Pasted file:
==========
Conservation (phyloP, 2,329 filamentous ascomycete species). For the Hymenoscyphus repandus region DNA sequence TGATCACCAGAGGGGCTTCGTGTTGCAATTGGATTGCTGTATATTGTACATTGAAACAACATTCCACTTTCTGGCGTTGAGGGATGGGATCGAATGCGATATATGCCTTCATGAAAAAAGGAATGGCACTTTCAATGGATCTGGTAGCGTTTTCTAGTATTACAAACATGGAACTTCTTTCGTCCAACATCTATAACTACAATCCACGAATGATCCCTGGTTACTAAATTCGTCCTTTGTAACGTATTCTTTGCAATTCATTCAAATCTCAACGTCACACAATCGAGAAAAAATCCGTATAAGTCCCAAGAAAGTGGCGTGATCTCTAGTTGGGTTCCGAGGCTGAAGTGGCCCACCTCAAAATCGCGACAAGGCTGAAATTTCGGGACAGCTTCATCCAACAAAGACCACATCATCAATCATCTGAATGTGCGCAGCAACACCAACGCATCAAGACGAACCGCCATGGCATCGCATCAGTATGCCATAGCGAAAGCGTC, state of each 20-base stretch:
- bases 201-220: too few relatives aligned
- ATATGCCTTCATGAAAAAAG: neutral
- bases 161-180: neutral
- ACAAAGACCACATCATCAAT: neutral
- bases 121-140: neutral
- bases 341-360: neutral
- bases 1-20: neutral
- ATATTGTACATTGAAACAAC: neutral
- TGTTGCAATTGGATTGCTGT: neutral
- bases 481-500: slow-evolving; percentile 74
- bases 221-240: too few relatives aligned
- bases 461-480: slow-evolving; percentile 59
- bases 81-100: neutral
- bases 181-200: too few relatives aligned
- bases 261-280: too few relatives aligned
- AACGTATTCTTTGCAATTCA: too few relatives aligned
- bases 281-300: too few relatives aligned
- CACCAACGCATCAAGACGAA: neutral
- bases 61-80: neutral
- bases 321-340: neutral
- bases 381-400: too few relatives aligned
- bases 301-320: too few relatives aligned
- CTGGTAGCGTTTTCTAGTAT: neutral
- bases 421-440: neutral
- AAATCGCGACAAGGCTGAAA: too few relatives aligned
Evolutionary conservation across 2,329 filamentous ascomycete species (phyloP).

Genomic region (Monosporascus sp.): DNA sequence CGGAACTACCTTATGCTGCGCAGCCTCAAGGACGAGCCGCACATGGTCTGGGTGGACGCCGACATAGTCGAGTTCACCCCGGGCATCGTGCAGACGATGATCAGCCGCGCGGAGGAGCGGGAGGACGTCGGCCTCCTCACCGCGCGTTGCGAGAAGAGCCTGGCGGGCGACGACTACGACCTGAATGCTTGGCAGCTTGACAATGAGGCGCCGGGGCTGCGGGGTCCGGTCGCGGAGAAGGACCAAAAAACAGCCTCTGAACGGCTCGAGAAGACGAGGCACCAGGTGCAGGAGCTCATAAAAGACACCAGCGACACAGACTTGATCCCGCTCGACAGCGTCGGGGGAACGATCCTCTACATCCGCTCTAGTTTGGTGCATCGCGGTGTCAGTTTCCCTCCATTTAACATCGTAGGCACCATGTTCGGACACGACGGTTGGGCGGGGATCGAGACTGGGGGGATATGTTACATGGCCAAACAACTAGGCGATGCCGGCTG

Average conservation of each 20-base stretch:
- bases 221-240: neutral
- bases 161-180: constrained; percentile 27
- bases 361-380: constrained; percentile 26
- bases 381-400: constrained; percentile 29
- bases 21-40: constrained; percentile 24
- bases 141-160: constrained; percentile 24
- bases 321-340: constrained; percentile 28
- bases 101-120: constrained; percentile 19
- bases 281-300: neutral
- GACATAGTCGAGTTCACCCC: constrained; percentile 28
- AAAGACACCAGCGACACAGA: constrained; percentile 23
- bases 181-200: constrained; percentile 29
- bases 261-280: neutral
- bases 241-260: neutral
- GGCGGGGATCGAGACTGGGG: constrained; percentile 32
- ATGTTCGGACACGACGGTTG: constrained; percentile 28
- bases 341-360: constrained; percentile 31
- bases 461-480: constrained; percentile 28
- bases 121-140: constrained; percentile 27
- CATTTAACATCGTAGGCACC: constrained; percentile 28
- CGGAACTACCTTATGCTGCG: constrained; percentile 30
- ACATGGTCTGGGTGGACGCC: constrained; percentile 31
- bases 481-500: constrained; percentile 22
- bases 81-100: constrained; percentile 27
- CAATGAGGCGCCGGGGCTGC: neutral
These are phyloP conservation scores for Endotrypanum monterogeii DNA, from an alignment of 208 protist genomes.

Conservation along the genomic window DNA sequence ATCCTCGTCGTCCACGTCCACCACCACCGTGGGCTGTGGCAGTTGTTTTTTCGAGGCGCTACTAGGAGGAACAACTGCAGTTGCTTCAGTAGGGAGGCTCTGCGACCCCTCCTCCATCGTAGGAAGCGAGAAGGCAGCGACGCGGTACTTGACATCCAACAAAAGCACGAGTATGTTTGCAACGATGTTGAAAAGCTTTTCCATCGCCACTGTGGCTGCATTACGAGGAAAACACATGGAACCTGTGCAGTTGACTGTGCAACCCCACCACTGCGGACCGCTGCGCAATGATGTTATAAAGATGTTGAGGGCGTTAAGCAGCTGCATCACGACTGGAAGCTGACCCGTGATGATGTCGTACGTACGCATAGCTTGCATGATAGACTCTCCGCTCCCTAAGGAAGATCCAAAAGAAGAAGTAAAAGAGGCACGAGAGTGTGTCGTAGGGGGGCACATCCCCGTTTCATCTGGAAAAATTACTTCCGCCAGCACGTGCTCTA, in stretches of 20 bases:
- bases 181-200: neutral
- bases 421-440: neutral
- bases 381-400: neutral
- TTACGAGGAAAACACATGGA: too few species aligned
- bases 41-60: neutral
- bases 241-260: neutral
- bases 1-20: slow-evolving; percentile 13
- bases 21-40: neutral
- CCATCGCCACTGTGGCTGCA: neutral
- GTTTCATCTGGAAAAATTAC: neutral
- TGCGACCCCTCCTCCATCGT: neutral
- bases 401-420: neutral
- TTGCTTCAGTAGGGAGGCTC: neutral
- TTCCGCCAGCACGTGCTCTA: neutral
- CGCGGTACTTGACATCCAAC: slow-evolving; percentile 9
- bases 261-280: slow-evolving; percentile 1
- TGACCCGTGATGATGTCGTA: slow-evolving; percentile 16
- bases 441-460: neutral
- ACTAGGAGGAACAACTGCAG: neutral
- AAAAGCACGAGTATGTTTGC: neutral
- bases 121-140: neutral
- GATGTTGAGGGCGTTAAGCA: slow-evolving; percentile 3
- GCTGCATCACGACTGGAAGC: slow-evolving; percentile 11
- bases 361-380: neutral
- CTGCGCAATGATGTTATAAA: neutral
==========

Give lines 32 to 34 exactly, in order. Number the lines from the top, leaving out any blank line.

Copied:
- bases 361-380: constrained; percentile 26
- bases 381-400: constrained; percentile 29
- bases 21-40: constrained; percentile 24